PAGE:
Weber's Der Freischutz spends much of its length being an amiable sing-along about young Max's need to win a shooting competition in order to be allowed to woo his sweetheart Agnes. It is charming and tuneful but not excep... more »tional. It is only when the treacherous Caspar persuades Max to seek supernatural assistance and cast magic bullets with the aid of the demon Samiel that it suddenly becomes one of the touchstones of dark high-Romanticism. One of the strengths of this production is that Albert Dohmen's handsome and vocally impressive Caspar imposes a vivid presence at an early stage so that there is no sudden leap from one style to another. The Wolf's Glen scene is traditionally one in which the designer and director go over the top, and this production is no exception--strobes and sirens abound. Charlotte Margiano provides a soulful, slightly tear-stained Agnes; Sabine Rittersbusch makes the soubrette role of Annchen a source of real comic charm. The orchestral contribution is idiomatic and well served by vivid sound. --Roz Kaveney« less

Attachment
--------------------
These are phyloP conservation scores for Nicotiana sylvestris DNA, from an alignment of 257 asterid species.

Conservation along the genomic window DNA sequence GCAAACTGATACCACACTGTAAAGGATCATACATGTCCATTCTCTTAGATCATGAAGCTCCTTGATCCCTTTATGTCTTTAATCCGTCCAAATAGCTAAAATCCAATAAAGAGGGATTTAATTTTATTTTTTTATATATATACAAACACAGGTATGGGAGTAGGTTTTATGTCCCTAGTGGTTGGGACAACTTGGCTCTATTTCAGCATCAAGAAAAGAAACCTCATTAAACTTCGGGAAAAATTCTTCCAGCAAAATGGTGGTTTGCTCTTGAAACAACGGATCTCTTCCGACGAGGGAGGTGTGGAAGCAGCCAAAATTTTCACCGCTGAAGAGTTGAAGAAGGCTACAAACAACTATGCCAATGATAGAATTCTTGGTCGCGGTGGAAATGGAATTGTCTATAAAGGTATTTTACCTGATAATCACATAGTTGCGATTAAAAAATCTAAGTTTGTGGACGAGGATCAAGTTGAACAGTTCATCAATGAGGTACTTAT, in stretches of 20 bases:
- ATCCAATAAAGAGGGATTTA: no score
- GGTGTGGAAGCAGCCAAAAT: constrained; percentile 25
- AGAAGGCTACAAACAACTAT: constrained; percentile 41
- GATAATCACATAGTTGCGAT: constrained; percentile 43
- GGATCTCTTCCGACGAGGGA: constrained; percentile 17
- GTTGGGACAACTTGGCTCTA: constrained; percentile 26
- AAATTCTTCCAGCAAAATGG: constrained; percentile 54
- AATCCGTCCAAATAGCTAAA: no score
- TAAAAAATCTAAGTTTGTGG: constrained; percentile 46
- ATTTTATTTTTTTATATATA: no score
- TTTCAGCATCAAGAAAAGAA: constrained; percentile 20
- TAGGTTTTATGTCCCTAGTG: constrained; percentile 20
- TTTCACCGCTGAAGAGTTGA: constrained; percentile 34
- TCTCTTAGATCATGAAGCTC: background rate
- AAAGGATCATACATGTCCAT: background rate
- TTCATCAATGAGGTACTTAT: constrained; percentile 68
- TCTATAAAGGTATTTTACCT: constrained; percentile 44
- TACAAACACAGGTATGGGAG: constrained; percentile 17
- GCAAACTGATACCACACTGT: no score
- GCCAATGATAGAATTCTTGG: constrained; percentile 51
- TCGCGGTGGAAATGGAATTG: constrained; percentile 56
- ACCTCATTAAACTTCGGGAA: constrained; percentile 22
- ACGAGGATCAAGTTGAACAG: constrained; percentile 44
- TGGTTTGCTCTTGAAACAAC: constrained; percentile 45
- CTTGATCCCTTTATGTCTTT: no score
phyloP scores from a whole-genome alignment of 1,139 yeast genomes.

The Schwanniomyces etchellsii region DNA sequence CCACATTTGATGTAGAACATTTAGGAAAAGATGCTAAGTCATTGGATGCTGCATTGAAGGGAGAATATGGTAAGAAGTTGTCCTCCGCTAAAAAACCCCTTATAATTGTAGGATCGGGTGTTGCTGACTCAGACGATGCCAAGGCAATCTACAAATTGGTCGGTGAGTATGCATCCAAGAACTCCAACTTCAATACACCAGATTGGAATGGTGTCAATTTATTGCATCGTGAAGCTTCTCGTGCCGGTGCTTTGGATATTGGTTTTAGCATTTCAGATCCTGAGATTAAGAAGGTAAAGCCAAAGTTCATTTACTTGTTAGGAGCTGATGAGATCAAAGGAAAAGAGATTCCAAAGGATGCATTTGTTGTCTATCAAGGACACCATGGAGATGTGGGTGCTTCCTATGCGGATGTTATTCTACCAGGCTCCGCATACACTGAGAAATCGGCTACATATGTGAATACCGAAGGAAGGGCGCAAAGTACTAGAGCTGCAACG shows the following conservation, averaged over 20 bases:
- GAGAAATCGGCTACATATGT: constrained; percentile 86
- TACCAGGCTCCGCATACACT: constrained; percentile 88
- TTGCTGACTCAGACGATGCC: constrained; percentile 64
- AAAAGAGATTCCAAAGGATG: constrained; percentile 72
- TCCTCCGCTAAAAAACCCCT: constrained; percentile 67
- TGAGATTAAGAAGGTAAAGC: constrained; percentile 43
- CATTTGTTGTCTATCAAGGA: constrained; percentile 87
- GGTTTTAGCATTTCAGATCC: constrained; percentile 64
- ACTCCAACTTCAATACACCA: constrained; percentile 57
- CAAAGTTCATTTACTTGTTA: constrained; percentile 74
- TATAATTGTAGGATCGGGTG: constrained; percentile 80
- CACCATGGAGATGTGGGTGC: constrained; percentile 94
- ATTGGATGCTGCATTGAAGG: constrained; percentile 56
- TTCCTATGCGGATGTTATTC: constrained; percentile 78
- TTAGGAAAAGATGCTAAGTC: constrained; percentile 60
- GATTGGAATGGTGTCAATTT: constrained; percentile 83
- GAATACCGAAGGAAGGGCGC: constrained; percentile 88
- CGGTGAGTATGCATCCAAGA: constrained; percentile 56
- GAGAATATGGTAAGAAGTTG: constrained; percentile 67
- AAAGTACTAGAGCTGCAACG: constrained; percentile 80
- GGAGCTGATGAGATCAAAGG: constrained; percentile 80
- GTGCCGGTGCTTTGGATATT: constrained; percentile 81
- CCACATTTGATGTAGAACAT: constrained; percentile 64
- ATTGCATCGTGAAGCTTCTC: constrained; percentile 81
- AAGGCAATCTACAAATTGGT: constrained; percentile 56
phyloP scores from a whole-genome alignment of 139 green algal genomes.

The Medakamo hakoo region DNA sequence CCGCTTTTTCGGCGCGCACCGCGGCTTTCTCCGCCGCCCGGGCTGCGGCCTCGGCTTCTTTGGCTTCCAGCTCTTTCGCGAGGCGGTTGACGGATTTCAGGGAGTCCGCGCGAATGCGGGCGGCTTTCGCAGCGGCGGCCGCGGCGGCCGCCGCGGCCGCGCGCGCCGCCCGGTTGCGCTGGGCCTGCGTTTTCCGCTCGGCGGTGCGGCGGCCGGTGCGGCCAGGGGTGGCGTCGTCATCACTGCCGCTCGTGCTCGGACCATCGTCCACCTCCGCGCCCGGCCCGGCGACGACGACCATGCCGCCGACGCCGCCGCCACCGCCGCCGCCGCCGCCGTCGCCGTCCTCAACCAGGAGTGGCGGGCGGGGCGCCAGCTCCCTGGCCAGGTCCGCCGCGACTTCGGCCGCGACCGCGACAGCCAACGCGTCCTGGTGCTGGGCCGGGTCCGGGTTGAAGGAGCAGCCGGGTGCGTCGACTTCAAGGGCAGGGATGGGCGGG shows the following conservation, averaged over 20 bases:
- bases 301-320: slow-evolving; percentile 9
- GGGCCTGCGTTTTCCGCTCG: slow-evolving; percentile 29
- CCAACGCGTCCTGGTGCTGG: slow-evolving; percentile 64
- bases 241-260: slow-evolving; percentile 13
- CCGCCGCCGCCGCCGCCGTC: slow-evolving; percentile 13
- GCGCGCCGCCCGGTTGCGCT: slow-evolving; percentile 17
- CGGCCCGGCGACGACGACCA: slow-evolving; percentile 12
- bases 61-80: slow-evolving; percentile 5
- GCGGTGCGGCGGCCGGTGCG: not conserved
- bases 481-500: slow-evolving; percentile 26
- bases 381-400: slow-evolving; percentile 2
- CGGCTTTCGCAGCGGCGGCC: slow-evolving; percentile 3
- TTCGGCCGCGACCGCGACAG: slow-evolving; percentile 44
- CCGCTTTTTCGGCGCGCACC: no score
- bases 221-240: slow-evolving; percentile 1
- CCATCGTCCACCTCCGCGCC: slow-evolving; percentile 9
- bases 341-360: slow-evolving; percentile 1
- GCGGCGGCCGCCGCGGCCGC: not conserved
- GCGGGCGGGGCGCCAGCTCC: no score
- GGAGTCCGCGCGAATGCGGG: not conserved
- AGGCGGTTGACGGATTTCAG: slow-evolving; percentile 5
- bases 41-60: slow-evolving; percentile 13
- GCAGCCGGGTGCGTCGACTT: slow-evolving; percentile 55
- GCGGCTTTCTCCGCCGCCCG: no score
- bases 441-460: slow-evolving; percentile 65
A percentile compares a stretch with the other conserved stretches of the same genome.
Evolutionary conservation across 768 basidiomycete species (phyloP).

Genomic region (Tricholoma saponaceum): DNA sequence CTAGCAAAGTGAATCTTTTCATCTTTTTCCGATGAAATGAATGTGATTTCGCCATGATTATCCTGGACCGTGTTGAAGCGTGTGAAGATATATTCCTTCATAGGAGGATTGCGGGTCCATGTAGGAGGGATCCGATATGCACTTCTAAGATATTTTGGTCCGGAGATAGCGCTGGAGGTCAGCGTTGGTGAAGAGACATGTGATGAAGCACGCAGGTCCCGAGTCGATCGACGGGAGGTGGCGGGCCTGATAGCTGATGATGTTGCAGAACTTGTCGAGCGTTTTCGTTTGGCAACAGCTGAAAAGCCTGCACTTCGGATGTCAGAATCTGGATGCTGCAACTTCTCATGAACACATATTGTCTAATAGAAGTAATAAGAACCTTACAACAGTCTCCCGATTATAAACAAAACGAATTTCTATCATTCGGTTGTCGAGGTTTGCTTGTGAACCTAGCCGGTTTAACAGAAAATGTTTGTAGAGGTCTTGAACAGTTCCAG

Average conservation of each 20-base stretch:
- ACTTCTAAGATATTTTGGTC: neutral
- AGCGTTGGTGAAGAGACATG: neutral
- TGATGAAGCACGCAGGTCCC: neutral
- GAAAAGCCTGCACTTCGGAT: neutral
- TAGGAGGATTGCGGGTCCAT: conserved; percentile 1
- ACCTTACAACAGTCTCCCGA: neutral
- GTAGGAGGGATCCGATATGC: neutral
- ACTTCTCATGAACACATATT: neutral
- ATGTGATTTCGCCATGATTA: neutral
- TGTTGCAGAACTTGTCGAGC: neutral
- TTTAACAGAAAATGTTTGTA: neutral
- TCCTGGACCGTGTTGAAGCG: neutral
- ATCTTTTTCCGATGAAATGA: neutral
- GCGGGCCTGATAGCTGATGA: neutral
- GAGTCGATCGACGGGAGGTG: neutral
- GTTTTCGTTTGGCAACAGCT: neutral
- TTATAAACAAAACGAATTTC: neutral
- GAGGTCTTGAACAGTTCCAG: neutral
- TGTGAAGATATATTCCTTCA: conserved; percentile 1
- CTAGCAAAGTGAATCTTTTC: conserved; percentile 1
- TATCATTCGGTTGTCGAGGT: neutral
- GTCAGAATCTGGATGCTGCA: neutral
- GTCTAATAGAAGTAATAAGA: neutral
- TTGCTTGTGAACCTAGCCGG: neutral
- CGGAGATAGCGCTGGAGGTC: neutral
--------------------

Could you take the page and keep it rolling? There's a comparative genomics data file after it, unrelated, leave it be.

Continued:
"Weber's is not only a historically important opera but a very good one at the same time (and that is all too often an oxymoron). It therefore deserves a somewhat better production than it gets on the ArtHaus Musik DVD recording (100 107) where Ingo Metzmacher conducts the Chorus and Orchestra of the Hamburgische Staatsoper. Opera, as all drama, should be about recognizably human beings. Putting them in a minimalist stage and forced to undergo nonsensical bits of staging of the "What can we do different this time?" genre reduces the drama to mere puppet theatre. To give but one instance, there is an admitted dramatic flaw in the libretto (put there at the insistence of the composer himself) that the Hermit who acts as deus ex machina does not appear until the very last scene. Here we have him (Simon Yang) as a member of the audience, throwing flowers to the two ladies on stage and singing his first words from audience level so that the stage manager has to appear to see what is going on. Very clever by half! The moment the characters are aware they are in an opera, how is the audience supposed to react to the human drama on stage? Or having the soprano (Charlotte Margiono) sing the first stanza of an aria facing a blank wall upstage? Or having the evil Samiel (actor Jorg-Michael Koerbl) recite the words to the Hunting Song as a party piece in front of the curtain before it is sung by the chorus on stage? Or by having a bright red elevator door to one side of the stage or a sexy violinist with the cutest horns accompany one of the maid's (Sabine Ritterbush) songs? All of this adds nothing to the opera and at best distracts from it. After all, this is the work that set the stage for German opera as its own art form and not a slave of the Italian models. It also began the Romantic German opera, what with its supernatural elements and the wonderful Wolf Glen scene that Gilbert & Sullivan so perfectly adapt in "The Sorcerer." The men manage to convince in spite of the director, Jorma Silvasti (Max) and Albert Dormen (Caspar) especially. Yes, I will recommend this DVD since it manages to be a good production when the actors are left alone to be human.."